Prague State Opera
Posted by Avital Pinnick on February 24, 2014
It’s been a while since I’ve posted photos of Prague. This is the Prague State Opera. I’ve always wanted to watch an opera in an old European opera house–one of those Baroque chocolate boxes with gilded balconies and chandeliers, and champagne at intermission. The Prague State Opera was perfect, and very reasonably priced (most expensive tickets were around $50, much less than you’d pay at La Scala or Covent Garden). You can buy tickets on-line.
We watched Dvorak’s opera, “Rusalka.” Most of these photos were taken during the intermission. I didn’t want to be too obvious with the camera, so I didn’t bring a wide angle lens with me. The photos don’t do it justice. The State Opera is considered one of the most beautiful opera houses in Europe.
The Prague State Opera. originally called the New German Theater, opened in 1888. From 1949 to 1989, it was called the Smetana Theater. It was originally built by the German-speaking community in Prague, when Prague was part of the Austro-Hungarian empire. Opera is very popular among the Czechs. While the concerts in chapels tend to be specifically for tourists (i.e., 45 minutes of Great Baroque Hits, played by competent but not outstanding musicians), opera attracts a lot of the locals. If you’re planning to go, dress up a bit.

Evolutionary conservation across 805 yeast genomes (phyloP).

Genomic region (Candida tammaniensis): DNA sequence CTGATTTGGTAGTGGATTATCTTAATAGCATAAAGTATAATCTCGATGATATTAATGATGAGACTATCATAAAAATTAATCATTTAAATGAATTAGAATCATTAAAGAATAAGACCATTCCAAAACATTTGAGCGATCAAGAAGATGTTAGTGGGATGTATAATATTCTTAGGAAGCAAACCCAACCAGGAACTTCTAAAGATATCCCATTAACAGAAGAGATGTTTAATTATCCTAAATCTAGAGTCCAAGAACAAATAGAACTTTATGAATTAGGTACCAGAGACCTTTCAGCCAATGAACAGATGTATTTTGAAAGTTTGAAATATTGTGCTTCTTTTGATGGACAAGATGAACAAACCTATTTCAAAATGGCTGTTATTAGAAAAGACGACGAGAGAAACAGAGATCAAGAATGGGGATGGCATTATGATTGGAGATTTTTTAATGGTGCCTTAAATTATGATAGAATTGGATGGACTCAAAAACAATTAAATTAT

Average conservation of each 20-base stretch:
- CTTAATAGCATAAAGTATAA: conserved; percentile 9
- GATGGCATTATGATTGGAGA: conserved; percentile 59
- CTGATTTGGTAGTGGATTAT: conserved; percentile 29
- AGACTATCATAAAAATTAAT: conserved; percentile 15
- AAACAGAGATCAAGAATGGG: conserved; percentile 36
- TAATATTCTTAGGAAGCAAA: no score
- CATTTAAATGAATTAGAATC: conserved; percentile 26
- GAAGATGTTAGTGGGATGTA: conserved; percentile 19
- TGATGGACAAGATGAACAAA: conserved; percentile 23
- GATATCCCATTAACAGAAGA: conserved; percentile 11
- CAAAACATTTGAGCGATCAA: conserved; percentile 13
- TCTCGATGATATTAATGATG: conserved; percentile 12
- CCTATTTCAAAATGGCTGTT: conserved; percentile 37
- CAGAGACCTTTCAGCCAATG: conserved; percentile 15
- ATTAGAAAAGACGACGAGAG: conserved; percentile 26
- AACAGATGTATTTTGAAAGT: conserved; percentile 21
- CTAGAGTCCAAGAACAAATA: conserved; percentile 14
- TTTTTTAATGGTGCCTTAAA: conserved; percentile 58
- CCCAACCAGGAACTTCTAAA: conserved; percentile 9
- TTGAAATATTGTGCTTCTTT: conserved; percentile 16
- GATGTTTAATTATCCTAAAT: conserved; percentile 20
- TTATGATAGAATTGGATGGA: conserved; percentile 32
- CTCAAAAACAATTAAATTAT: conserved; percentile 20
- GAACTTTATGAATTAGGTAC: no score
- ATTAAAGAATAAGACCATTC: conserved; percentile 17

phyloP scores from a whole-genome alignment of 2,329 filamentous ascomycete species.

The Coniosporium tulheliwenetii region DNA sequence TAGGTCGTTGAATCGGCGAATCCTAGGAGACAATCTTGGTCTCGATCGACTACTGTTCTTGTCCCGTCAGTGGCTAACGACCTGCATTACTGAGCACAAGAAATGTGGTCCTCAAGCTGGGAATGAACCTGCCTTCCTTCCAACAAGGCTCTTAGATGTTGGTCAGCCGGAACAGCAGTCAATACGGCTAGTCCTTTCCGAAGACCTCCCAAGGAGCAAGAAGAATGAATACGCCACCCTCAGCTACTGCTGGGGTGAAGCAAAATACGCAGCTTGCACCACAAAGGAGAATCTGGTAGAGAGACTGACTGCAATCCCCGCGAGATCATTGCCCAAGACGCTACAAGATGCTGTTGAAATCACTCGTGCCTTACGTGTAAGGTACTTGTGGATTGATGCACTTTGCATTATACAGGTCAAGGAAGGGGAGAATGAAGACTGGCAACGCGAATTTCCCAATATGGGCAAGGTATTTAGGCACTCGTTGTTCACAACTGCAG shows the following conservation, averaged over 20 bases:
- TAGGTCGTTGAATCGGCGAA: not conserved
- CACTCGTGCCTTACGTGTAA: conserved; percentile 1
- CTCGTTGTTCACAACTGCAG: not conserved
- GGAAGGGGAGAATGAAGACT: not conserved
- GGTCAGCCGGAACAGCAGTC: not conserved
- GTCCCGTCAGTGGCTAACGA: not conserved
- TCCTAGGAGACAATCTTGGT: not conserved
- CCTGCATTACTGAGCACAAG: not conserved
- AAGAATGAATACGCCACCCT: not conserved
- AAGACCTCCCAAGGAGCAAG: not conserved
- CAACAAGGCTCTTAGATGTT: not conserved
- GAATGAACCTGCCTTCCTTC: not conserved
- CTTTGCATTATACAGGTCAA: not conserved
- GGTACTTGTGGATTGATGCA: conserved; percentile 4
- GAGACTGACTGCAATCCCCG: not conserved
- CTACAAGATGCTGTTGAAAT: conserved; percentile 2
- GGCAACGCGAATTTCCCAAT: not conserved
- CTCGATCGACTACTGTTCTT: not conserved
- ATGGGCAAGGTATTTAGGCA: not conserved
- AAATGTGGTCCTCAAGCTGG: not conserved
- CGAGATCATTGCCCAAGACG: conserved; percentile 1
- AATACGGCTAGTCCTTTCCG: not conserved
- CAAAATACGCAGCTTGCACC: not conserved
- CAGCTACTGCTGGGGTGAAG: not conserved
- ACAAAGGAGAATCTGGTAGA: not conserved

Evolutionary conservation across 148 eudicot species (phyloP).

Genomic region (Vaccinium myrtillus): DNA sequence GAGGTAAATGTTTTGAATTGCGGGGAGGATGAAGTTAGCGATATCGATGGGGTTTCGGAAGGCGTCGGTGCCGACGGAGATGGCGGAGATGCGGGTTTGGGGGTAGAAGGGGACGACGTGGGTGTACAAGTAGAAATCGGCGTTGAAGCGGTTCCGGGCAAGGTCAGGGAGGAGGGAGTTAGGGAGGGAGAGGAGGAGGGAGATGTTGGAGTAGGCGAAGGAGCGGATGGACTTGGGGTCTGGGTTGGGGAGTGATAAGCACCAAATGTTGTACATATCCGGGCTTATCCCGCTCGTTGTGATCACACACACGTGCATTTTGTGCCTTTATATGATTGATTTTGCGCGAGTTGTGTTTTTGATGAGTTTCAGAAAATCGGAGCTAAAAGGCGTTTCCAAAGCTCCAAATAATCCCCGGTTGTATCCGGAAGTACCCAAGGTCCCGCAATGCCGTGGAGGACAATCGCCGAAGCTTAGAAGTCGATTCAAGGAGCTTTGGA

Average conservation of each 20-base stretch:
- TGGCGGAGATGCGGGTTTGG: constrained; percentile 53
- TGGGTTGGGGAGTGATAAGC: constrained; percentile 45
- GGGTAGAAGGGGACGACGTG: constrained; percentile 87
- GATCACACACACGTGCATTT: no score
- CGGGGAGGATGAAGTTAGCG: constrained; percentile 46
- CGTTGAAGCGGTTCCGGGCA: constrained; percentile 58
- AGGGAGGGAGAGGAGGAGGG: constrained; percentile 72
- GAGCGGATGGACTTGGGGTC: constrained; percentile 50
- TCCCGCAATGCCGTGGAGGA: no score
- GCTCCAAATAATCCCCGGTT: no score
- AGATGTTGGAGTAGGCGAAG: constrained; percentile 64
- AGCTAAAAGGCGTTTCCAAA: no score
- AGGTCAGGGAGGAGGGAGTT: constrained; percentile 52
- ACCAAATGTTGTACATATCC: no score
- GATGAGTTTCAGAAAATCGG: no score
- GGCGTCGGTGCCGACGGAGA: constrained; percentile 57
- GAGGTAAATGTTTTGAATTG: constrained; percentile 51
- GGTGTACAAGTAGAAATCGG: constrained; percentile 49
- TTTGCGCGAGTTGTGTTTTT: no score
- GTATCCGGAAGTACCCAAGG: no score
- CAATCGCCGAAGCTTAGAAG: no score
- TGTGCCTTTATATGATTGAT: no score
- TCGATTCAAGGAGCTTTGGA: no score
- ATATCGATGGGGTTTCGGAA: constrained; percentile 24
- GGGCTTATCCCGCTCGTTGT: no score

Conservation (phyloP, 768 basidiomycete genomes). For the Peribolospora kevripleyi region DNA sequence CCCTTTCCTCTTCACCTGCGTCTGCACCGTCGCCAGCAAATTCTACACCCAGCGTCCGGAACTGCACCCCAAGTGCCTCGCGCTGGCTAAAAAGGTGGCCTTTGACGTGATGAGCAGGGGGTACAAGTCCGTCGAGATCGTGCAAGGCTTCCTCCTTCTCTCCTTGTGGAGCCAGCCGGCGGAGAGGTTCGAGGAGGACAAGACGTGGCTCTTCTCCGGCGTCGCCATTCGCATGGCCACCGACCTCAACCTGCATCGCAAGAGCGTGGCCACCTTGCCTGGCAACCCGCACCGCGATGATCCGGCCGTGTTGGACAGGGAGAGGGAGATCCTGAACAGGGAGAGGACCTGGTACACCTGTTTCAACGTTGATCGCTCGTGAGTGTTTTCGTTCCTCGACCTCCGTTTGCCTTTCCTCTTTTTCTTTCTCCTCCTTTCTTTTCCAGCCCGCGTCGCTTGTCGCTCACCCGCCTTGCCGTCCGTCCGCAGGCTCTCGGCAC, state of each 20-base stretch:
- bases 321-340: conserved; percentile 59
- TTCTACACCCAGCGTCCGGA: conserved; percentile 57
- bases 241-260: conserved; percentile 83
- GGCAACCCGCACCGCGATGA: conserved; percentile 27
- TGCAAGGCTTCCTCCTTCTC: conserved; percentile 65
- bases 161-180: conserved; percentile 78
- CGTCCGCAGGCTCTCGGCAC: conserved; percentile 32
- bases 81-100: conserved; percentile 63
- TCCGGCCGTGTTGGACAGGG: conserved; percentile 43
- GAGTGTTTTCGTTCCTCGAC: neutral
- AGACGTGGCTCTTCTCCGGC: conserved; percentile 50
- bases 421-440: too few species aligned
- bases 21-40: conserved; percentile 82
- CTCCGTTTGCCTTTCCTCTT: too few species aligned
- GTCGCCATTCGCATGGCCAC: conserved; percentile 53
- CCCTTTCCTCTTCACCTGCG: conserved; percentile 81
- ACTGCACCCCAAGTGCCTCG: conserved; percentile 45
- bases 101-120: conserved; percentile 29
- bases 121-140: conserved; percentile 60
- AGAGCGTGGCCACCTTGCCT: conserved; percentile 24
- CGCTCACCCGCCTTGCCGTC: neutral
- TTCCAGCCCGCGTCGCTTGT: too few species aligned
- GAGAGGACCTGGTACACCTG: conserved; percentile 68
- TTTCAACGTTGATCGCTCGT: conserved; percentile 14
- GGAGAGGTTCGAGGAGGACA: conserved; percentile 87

I didn’t get a great shot of the facade because I would have had to cross a very busy street, several lanes wide. By the time the opera was over, it was dark, so I just took this quick snapshot from the sidewalk in front. The State Opera is half a block from Wencelas Square, in the direction of the train station.
Here’s the the view from inside our box. Ironically, the tiny wooden seats in the box seem to be less comfortable than the padded seats in the orchestra. There are a few advantages to having a box. You don’t have to check your coat because there are coat hooks on the wall. It’s easier to get out at the end of the performance. If you’re in a ground floor box, you’re close to the bathrooms.
The boxes on the third level (below) have statues holding lamps.
The boxes on either side of the stage are bowed.
Close-up of the third-level boxes
The lobby is much smaller, with rococo ceiling mouldings.